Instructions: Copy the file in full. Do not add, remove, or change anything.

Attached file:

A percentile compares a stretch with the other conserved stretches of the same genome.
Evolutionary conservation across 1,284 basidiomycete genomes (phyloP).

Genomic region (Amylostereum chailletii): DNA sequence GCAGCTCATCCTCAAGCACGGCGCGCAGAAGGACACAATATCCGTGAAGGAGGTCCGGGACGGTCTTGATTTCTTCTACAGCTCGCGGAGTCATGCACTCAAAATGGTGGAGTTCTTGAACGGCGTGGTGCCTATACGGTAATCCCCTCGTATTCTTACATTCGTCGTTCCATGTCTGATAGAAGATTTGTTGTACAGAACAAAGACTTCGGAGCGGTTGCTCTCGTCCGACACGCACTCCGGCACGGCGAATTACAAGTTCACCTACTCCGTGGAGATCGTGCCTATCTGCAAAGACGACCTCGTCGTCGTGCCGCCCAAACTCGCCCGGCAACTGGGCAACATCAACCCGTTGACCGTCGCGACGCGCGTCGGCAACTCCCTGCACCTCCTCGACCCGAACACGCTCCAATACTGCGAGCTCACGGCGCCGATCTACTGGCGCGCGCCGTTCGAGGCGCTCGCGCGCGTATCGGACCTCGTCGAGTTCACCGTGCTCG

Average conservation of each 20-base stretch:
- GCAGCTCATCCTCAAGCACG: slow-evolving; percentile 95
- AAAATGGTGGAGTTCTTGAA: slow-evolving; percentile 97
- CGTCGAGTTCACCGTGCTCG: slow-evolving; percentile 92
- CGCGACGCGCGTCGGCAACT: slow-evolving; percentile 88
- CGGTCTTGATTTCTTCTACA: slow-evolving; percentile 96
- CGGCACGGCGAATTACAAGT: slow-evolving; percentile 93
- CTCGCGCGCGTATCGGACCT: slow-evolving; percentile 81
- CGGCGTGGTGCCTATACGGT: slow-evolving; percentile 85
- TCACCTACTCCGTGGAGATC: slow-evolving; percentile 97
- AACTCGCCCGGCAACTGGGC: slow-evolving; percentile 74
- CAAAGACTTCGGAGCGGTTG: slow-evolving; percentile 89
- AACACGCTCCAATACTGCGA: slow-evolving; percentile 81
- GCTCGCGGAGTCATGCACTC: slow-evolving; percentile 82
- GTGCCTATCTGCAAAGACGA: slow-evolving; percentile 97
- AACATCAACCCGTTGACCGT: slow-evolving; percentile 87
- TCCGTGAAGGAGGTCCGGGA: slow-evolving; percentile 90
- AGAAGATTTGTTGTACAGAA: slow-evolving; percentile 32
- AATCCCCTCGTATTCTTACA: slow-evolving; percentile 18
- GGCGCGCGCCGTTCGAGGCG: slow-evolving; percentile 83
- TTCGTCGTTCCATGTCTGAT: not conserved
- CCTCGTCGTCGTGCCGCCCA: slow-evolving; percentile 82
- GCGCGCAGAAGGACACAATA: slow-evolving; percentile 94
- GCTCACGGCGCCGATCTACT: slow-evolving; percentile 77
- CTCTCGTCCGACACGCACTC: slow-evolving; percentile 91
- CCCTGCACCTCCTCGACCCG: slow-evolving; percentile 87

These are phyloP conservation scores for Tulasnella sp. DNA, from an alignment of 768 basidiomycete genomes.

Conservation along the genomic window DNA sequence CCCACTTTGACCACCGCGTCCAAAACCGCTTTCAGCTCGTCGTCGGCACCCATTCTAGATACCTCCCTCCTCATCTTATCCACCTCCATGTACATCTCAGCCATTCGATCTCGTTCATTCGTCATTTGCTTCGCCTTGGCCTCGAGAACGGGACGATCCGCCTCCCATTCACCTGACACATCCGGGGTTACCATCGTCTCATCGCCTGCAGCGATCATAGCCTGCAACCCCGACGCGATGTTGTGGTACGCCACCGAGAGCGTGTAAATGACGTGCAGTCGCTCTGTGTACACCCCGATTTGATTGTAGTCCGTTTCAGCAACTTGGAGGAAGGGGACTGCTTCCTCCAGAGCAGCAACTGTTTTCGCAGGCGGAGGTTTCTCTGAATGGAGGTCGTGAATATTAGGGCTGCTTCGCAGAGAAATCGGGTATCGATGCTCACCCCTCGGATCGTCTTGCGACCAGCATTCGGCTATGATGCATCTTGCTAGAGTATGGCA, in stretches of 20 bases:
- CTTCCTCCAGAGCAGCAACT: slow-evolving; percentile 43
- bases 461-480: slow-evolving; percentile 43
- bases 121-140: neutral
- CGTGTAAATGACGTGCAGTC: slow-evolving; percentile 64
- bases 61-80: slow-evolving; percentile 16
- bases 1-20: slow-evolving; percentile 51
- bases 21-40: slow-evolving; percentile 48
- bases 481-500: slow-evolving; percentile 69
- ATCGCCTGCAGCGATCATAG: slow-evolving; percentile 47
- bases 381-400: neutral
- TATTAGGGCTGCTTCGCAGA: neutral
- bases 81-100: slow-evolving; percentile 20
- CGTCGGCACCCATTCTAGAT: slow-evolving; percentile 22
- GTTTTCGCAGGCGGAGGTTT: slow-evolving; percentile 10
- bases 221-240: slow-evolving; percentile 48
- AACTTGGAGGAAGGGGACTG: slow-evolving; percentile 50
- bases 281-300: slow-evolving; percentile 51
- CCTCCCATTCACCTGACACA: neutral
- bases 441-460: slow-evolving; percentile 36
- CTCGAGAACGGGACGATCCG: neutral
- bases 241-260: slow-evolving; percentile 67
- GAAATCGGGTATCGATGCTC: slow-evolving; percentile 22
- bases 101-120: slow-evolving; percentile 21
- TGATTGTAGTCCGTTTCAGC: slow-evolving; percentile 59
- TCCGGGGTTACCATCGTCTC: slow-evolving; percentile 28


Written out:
A percentile compares a stretch with the other conserved stretches of the same genome.
Evolutionary conservation across 1,284 basidiomycete genomes (phyloP).

Genomic region (Amylostereum chailletii): DNA sequence GCAGCTCATCCTCAAGCACGGCGCGCAGAAGGACACAATATCCGTGAAGGAGGTCCGGGACGGTCTTGATTTCTTCTACAGCTCGCGGAGTCATGCACTCAAAATGGTGGAGTTCTTGAACGGCGTGGTGCCTATACGGTAATCCCCTCGTATTCTTACATTCGTCGTTCCATGTCTGATAGAAGATTTGTTGTACAGAACAAAGACTTCGGAGCGGTTGCTCTCGTCCGACACGCACTCCGGCACGGCGAATTACAAGTTCACCTACTCCGTGGAGATCGTGCCTATCTGCAAAGACGACCTCGTCGTCGTGCCGCCCAAACTCGCCCGGCAACTGGGCAACATCAACCCGTTGACCGTCGCGACGCGCGTCGGCAACTCCCTGCACCTCCTCGACCCGAACACGCTCCAATACTGCGAGCTCACGGCGCCGATCTACTGGCGCGCGCCGTTCGAGGCGCTCGCGCGCGTATCGGACCTCGTCGAGTTCACCGTGCTCG

Average conservation of each 20-base stretch:
- GCAGCTCATCCTCAAGCACG: slow-evolving; percentile 95
- AAAATGGTGGAGTTCTTGAA: slow-evolving; percentile 97
- CGTCGAGTTCACCGTGCTCG: slow-evolving; percentile 92
- CGCGACGCGCGTCGGCAACT: slow-evolving; percentile 88
- CGGTCTTGATTTCTTCTACA: slow-evolving; percentile 96
- CGGCACGGCGAATTACAAGT: slow-evolving; percentile 93
- CTCGCGCGCGTATCGGACCT: slow-evolving; percentile 81
- CGGCGTGGTGCCTATACGGT: slow-evolving; percentile 85
- TCACCTACTCCGTGGAGATC: slow-evolving; percentile 97
- AACTCGCCCGGCAACTGGGC: slow-evolving; percentile 74
- CAAAGACTTCGGAGCGGTTG: slow-evolving; percentile 89
- AACACGCTCCAATACTGCGA: slow-evolving; percentile 81
- GCTCGCGGAGTCATGCACTC: slow-evolving; percentile 82
- GTGCCTATCTGCAAAGACGA: slow-evolving; percentile 97
- AACATCAACCCGTTGACCGT: slow-evolving; percentile 87
- TCCGTGAAGGAGGTCCGGGA: slow-evolving; percentile 90
- AGAAGATTTGTTGTACAGAA: slow-evolving; percentile 32
- AATCCCCTCGTATTCTTACA: slow-evolving; percentile 18
- GGCGCGCGCCGTTCGAGGCG: slow-evolving; percentile 83
- TTCGTCGTTCCATGTCTGAT: not conserved
- CCTCGTCGTCGTGCCGCCCA: slow-evolving; percentile 82
- GCGCGCAGAAGGACACAATA: slow-evolving; percentile 94
- GCTCACGGCGCCGATCTACT: slow-evolving; percentile 77
- CTCTCGTCCGACACGCACTC: slow-evolving; percentile 91
- CCCTGCACCTCCTCGACCCG: slow-evolving; percentile 87

These are phyloP conservation scores for Tulasnella sp. DNA, from an alignment of 768 basidiomycete genomes.

Conservation along the genomic window DNA sequence CCCACTTTGACCACCGCGTCCAAAACCGCTTTCAGCTCGTCGTCGGCACCCATTCTAGATACCTCCCTCCTCATCTTATCCACCTCCATGTACATCTCAGCCATTCGATCTCGTTCATTCGTCATTTGCTTCGCCTTGGCCTCGAGAACGGGACGATCCGCCTCCCATTCACCTGACACATCCGGGGTTACCATCGTCTCATCGCCTGCAGCGATCATAGCCTGCAACCCCGACGCGATGTTGTGGTACGCCACCGAGAGCGTGTAAATGACGTGCAGTCGCTCTGTGTACACCCCGATTTGATTGTAGTCCGTTTCAGCAACTTGGAGGAAGGGGACTGCTTCCTCCAGAGCAGCAACTGTTTTCGCAGGCGGAGGTTTCTCTGAATGGAGGTCGTGAATATTAGGGCTGCTTCGCAGAGAAATCGGGTATCGATGCTCACCCCTCGGATCGTCTTGCGACCAGCATTCGGCTATGATGCATCTTGCTAGAGTATGGCA, in stretches of 20 bases:
- CTTCCTCCAGAGCAGCAACT: slow-evolving; percentile 43
- bases 461-480: slow-evolving; percentile 43
- bases 121-140: neutral
- CGTGTAAATGACGTGCAGTC: slow-evolving; percentile 64
- bases 61-80: slow-evolving; percentile 16
- bases 1-20: slow-evolving; percentile 51
- bases 21-40: slow-evolving; percentile 48
- bases 481-500: slow-evolving; percentile 69
- ATCGCCTGCAGCGATCATAG: slow-evolving; percentile 47
- bases 381-400: neutral
- TATTAGGGCTGCTTCGCAGA: neutral
- bases 81-100: slow-evolving; percentile 20
- CGTCGGCACCCATTCTAGAT: slow-evolving; percentile 22
- GTTTTCGCAGGCGGAGGTTT: slow-evolving; percentile 10
- bases 221-240: slow-evolving; percentile 48
- AACTTGGAGGAAGGGGACTG: slow-evolving; percentile 50
- bases 281-300: slow-evolving; percentile 51
- CCTCCCATTCACCTGACACA: neutral
- bases 441-460: slow-evolving; percentile 36
- CTCGAGAACGGGACGATCCG: neutral
- bases 241-260: slow-evolving; percentile 67
- GAAATCGGGTATCGATGCTC: slow-evolving; percentile 22
- bases 101-120: slow-evolving; percentile 21
- TGATTGTAGTCCGTTTCAGC: slow-evolving; percentile 59
- TCCGGGGTTACCATCGTCTC: slow-evolving; percentile 28